Lamar Herrin has a new novel coming out Nov 12th, 2013. He was kind enough to answer some questions.
What’s your favorite method of procrastination?
I’m not sure I have “a method of procrastination.” The older I get the more time I seem to take between novels, or to use a favorite cliché among writers, the more time it takes my well to fill up. I love to sit and watch people pass by. If I’m in Spain, say, that is a constant source of theater, and I never get bored. In small town USA, though, you’ve got to find the right coffee shop or café on the right day and then hope enough people are out of their cars and down on foot. But that’s not procrastination. That is simply being receptive to the whole human comedy, telling yourself it will serve you well later on. Having played a number of sports (basketball, tennis, golf, and especially baseball, which, like my father, I once aspired to play professionally), I tend to sit in front of the television too long, cursing certain obscenely overpaid players even as I cheer them on. But procrastinate, procrastinate? Fishing? I occasionally like to fish. But a case could be made that that is a way of plumbing the depths in “a cold and passionate dawn” (a Yeats’ phrase) and hardly counts as procrastination. Answering this question at such length instead of getting down to the writing that counts might be seen as a form of procrastination, but not by me. No, I’m afraid I’m not much of a procrastinator.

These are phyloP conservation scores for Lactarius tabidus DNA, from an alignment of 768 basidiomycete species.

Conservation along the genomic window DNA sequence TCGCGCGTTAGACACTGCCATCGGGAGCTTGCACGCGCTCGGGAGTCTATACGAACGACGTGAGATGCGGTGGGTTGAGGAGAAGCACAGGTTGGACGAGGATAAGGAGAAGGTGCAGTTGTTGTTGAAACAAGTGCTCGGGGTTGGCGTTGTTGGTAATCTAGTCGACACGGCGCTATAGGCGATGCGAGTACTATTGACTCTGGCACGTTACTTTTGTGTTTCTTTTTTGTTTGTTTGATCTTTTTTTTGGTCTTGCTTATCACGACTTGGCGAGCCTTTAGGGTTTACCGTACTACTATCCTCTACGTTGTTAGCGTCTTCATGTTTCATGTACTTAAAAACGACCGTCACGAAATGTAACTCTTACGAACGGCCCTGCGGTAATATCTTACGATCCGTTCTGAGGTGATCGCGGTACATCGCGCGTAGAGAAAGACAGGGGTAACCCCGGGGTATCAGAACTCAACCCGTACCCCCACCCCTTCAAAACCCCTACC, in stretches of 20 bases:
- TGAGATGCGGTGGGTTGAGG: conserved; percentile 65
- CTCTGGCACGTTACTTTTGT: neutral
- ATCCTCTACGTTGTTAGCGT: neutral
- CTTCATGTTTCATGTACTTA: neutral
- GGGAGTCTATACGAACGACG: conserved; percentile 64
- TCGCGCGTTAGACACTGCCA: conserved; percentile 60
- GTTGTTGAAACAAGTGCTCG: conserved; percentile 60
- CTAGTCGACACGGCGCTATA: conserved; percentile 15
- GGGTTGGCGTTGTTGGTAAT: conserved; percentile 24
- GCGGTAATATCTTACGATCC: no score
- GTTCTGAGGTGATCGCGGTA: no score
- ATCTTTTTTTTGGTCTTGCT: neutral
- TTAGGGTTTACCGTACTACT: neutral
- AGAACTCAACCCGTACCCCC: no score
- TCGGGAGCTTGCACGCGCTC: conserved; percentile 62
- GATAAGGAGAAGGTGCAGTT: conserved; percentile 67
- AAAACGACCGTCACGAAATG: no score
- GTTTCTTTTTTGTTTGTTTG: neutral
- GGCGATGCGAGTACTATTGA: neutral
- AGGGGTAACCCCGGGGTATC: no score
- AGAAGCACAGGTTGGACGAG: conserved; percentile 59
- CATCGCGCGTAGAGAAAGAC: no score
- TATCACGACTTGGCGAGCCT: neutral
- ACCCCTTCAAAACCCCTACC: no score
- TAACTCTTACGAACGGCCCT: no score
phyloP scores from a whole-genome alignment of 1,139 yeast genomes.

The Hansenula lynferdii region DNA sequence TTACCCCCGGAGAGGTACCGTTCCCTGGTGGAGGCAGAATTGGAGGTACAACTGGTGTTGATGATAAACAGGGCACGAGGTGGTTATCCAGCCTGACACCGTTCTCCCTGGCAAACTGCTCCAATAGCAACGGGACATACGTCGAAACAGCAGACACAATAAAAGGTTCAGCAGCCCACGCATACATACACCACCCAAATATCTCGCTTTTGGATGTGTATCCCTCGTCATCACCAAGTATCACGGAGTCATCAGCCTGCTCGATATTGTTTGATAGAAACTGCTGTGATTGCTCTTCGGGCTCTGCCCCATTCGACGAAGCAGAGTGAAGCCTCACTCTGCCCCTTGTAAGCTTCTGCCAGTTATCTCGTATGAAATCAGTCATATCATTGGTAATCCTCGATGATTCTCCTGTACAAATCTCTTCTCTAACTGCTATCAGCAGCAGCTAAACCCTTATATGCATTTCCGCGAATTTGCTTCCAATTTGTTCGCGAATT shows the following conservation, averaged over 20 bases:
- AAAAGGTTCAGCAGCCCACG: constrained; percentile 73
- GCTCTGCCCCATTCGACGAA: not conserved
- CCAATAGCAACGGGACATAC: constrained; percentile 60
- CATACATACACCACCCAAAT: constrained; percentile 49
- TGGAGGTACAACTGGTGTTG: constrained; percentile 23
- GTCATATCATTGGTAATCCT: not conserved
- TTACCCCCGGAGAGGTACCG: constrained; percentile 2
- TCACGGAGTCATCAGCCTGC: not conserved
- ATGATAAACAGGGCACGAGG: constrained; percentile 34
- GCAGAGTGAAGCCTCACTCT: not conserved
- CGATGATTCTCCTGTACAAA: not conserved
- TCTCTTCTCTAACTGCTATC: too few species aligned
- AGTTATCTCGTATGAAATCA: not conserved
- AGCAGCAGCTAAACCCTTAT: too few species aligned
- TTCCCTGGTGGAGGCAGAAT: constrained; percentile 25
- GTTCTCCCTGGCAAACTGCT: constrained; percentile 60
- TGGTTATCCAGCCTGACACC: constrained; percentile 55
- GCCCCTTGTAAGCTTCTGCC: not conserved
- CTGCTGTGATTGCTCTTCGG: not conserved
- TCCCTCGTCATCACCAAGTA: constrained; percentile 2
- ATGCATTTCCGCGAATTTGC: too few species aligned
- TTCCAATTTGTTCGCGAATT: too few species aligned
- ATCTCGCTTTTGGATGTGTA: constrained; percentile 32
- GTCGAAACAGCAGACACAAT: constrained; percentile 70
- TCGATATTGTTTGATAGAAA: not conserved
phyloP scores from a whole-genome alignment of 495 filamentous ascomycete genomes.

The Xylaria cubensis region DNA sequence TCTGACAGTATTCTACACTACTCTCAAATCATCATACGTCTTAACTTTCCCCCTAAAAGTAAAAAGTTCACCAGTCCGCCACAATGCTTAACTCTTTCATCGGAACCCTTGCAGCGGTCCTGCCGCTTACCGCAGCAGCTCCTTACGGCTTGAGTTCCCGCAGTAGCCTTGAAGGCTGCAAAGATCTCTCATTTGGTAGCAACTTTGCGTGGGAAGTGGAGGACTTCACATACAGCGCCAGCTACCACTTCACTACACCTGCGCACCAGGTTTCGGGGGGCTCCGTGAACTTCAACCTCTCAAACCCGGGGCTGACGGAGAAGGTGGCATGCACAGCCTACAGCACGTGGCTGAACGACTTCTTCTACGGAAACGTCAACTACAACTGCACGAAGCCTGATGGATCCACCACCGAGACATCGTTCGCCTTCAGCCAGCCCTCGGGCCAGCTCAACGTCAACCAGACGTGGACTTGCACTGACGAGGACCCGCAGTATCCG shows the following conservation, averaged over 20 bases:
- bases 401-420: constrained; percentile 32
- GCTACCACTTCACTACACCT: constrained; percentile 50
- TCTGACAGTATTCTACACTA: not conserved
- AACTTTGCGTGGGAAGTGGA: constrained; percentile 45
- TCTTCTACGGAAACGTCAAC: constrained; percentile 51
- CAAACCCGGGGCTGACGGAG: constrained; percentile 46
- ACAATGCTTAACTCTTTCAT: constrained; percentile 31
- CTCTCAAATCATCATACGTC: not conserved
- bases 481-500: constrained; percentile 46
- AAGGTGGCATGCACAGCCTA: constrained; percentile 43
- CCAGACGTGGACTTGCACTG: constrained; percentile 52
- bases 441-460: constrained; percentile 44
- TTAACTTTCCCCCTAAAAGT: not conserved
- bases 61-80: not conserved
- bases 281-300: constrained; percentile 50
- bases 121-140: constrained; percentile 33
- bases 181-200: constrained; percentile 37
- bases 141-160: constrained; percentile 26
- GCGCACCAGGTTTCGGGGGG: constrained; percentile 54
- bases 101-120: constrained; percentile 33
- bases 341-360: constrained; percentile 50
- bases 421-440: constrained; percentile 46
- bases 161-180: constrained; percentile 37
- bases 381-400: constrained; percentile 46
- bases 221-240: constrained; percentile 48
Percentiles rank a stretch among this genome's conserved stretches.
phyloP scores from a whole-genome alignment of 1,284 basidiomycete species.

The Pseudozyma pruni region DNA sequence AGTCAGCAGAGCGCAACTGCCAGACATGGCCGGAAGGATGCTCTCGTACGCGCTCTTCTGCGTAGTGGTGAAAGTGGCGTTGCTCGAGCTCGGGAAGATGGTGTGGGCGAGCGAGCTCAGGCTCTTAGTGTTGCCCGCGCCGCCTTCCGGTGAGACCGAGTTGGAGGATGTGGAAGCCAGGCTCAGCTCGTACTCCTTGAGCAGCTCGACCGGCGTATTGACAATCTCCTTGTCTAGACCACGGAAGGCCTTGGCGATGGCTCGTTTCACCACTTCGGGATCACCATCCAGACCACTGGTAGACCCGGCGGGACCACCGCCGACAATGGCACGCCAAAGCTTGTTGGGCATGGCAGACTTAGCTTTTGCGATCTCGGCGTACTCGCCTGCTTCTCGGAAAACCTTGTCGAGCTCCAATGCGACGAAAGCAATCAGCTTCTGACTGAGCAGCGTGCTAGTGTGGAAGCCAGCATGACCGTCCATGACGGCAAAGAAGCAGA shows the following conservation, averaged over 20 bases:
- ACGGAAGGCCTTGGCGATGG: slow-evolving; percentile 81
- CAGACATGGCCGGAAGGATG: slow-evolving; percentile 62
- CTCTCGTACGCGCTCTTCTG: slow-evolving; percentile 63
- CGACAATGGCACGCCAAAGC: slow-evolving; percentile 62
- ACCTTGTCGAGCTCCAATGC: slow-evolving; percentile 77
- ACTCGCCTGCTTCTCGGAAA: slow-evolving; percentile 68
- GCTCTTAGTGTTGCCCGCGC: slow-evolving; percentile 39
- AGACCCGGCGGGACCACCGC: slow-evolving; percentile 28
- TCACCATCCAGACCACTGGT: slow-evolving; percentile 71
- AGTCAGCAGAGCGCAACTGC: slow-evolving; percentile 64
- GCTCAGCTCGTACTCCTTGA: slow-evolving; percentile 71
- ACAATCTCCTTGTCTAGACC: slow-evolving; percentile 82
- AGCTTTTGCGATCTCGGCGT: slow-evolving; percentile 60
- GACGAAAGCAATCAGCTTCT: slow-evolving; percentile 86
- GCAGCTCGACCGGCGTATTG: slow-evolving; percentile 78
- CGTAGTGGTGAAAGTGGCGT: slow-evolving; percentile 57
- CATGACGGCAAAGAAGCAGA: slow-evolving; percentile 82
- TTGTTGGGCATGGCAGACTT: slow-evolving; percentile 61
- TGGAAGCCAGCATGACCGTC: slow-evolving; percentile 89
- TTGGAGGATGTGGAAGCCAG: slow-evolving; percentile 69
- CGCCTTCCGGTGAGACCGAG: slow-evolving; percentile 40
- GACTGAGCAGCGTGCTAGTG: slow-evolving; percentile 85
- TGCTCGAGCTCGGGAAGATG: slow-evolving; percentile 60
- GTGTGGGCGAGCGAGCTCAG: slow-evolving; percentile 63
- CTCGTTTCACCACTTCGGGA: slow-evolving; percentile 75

Describe your writing routine: any quirks or superstitions?
No superstitions. My routine is very much a routine. If I’m not teaching and the time is mine, I do more or less what I recall Amos Oz saying that he did. He was like a humble shopkeeper, he said. He opened the shop at 9 a.m. He sat behind his counter, before a wall of perhaps tarnished or dusty merchandise (I have an image of a one-man Spanish grocery in mind), and if anyone came in and wanted to buy he was there to serve him. At 2 p.m. he closed up shop for the day. But for those five hours he doggedly sat there and waited and waited for his customer, for something to occur. I used to tell my writing students it was necessary to de-romanticize the writing practice. Mulishness (to change animals) would pay off in the end. You had to have faith and perseverance. One hour frequently would redeem four hours of apparent inactivity. Keep the faith and be a dogged mule.